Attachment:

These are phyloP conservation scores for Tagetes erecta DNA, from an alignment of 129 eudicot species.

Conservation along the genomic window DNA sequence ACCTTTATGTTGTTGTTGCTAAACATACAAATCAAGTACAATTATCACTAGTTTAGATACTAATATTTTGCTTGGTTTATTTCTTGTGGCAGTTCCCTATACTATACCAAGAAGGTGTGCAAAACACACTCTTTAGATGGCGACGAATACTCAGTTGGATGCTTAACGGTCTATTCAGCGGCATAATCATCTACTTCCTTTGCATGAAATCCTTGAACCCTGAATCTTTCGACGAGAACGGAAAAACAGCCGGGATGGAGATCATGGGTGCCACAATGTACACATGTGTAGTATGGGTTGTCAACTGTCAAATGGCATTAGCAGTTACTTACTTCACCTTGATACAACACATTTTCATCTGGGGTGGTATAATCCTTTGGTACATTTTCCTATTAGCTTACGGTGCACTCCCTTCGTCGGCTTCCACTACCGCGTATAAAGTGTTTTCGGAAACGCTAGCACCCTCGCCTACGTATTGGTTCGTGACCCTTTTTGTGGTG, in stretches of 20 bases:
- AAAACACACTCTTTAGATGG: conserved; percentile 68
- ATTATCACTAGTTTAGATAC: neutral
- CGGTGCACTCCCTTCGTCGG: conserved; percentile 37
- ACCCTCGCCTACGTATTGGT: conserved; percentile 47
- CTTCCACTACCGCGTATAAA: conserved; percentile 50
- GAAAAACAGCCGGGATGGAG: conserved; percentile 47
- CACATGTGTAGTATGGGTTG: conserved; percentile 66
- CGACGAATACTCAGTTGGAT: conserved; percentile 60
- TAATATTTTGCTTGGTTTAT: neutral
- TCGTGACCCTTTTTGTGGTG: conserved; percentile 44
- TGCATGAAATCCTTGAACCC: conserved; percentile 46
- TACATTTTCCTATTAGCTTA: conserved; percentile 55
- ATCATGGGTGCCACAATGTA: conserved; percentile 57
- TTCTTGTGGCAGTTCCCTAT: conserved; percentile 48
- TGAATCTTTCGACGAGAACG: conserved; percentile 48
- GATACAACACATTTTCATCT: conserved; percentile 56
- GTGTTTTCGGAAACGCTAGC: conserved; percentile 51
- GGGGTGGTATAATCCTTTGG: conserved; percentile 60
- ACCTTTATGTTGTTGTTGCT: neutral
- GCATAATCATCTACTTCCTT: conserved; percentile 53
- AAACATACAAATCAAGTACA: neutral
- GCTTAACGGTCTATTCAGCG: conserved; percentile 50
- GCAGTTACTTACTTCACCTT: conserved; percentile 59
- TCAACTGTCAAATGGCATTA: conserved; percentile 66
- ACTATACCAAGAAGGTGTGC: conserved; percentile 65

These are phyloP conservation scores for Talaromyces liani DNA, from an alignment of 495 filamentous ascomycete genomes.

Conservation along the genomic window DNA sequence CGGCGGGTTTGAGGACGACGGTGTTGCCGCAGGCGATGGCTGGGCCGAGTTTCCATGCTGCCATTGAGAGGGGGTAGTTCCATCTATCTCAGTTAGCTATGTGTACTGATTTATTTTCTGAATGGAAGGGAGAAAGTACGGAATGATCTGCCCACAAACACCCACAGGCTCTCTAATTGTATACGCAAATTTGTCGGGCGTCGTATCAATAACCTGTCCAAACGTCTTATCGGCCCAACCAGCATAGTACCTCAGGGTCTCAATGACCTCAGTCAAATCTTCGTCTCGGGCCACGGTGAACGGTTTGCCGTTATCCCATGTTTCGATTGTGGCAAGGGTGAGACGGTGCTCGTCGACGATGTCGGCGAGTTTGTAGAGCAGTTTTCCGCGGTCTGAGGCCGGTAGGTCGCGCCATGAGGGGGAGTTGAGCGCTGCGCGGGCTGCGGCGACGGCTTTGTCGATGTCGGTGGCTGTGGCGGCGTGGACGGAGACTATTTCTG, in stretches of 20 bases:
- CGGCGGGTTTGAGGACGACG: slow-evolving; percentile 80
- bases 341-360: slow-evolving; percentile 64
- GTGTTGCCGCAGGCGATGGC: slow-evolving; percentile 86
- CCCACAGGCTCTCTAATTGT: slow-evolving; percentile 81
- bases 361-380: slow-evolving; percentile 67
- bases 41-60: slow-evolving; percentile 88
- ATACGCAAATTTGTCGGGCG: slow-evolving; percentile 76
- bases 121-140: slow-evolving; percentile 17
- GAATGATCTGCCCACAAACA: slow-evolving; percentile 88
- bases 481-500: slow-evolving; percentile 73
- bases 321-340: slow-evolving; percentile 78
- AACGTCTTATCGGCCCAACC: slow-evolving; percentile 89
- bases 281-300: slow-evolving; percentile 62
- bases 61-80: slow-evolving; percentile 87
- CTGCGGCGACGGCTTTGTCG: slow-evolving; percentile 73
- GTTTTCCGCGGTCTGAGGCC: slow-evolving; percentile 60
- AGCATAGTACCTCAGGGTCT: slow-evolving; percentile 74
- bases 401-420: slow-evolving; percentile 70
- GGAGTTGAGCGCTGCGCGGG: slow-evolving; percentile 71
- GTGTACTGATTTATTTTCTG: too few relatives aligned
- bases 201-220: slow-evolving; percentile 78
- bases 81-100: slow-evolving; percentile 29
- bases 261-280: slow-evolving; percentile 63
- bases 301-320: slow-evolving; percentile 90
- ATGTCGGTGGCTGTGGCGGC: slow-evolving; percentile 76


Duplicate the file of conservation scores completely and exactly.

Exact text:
These are phyloP conservation scores for Tagetes erecta DNA, from an alignment of 129 eudicot species.

Conservation along the genomic window DNA sequence ACCTTTATGTTGTTGTTGCTAAACATACAAATCAAGTACAATTATCACTAGTTTAGATACTAATATTTTGCTTGGTTTATTTCTTGTGGCAGTTCCCTATACTATACCAAGAAGGTGTGCAAAACACACTCTTTAGATGGCGACGAATACTCAGTTGGATGCTTAACGGTCTATTCAGCGGCATAATCATCTACTTCCTTTGCATGAAATCCTTGAACCCTGAATCTTTCGACGAGAACGGAAAAACAGCCGGGATGGAGATCATGGGTGCCACAATGTACACATGTGTAGTATGGGTTGTCAACTGTCAAATGGCATTAGCAGTTACTTACTTCACCTTGATACAACACATTTTCATCTGGGGTGGTATAATCCTTTGGTACATTTTCCTATTAGCTTACGGTGCACTCCCTTCGTCGGCTTCCACTACCGCGTATAAAGTGTTTTCGGAAACGCTAGCACCCTCGCCTACGTATTGGTTCGTGACCCTTTTTGTGGTG, in stretches of 20 bases:
- AAAACACACTCTTTAGATGG: conserved; percentile 68
- ATTATCACTAGTTTAGATAC: neutral
- CGGTGCACTCCCTTCGTCGG: conserved; percentile 37
- ACCCTCGCCTACGTATTGGT: conserved; percentile 47
- CTTCCACTACCGCGTATAAA: conserved; percentile 50
- GAAAAACAGCCGGGATGGAG: conserved; percentile 47
- CACATGTGTAGTATGGGTTG: conserved; percentile 66
- CGACGAATACTCAGTTGGAT: conserved; percentile 60
- TAATATTTTGCTTGGTTTAT: neutral
- TCGTGACCCTTTTTGTGGTG: conserved; percentile 44
- TGCATGAAATCCTTGAACCC: conserved; percentile 46
- TACATTTTCCTATTAGCTTA: conserved; percentile 55
- ATCATGGGTGCCACAATGTA: conserved; percentile 57
- TTCTTGTGGCAGTTCCCTAT: conserved; percentile 48
- TGAATCTTTCGACGAGAACG: conserved; percentile 48
- GATACAACACATTTTCATCT: conserved; percentile 56
- GTGTTTTCGGAAACGCTAGC: conserved; percentile 51
- GGGGTGGTATAATCCTTTGG: conserved; percentile 60
- ACCTTTATGTTGTTGTTGCT: neutral
- GCATAATCATCTACTTCCTT: conserved; percentile 53
- AAACATACAAATCAAGTACA: neutral
- GCTTAACGGTCTATTCAGCG: conserved; percentile 50
- GCAGTTACTTACTTCACCTT: conserved; percentile 59
- TCAACTGTCAAATGGCATTA: conserved; percentile 66
- ACTATACCAAGAAGGTGTGC: conserved; percentile 65

These are phyloP conservation scores for Talaromyces liani DNA, from an alignment of 495 filamentous ascomycete genomes.

Conservation along the genomic window DNA sequence CGGCGGGTTTGAGGACGACGGTGTTGCCGCAGGCGATGGCTGGGCCGAGTTTCCATGCTGCCATTGAGAGGGGGTAGTTCCATCTATCTCAGTTAGCTATGTGTACTGATTTATTTTCTGAATGGAAGGGAGAAAGTACGGAATGATCTGCCCACAAACACCCACAGGCTCTCTAATTGTATACGCAAATTTGTCGGGCGTCGTATCAATAACCTGTCCAAACGTCTTATCGGCCCAACCAGCATAGTACCTCAGGGTCTCAATGACCTCAGTCAAATCTTCGTCTCGGGCCACGGTGAACGGTTTGCCGTTATCCCATGTTTCGATTGTGGCAAGGGTGAGACGGTGCTCGTCGACGATGTCGGCGAGTTTGTAGAGCAGTTTTCCGCGGTCTGAGGCCGGTAGGTCGCGCCATGAGGGGGAGTTGAGCGCTGCGCGGGCTGCGGCGACGGCTTTGTCGATGTCGGTGGCTGTGGCGGCGTGGACGGAGACTATTTCTG, in stretches of 20 bases:
- CGGCGGGTTTGAGGACGACG: slow-evolving; percentile 80
- bases 341-360: slow-evolving; percentile 64
- GTGTTGCCGCAGGCGATGGC: slow-evolving; percentile 86
- CCCACAGGCTCTCTAATTGT: slow-evolving; percentile 81
- bases 361-380: slow-evolving; percentile 67
- bases 41-60: slow-evolving; percentile 88
- ATACGCAAATTTGTCGGGCG: slow-evolving; percentile 76
- bases 121-140: slow-evolving; percentile 17
- GAATGATCTGCCCACAAACA: slow-evolving; percentile 88
- bases 481-500: slow-evolving; percentile 73
- bases 321-340: slow-evolving; percentile 78
- AACGTCTTATCGGCCCAACC: slow-evolving; percentile 89
- bases 281-300: slow-evolving; percentile 62
- bases 61-80: slow-evolving; percentile 87
- CTGCGGCGACGGCTTTGTCG: slow-evolving; percentile 73
- GTTTTCCGCGGTCTGAGGCC: slow-evolving; percentile 60
- AGCATAGTACCTCAGGGTCT: slow-evolving; percentile 74
- bases 401-420: slow-evolving; percentile 70
- GGAGTTGAGCGCTGCGCGGG: slow-evolving; percentile 71
- GTGTACTGATTTATTTTCTG: too few relatives aligned
- bases 201-220: slow-evolving; percentile 78
- bases 81-100: slow-evolving; percentile 29
- bases 261-280: slow-evolving; percentile 63
- bases 301-320: slow-evolving; percentile 90
- ATGTCGGTGGCTGTGGCGGC: slow-evolving; percentile 76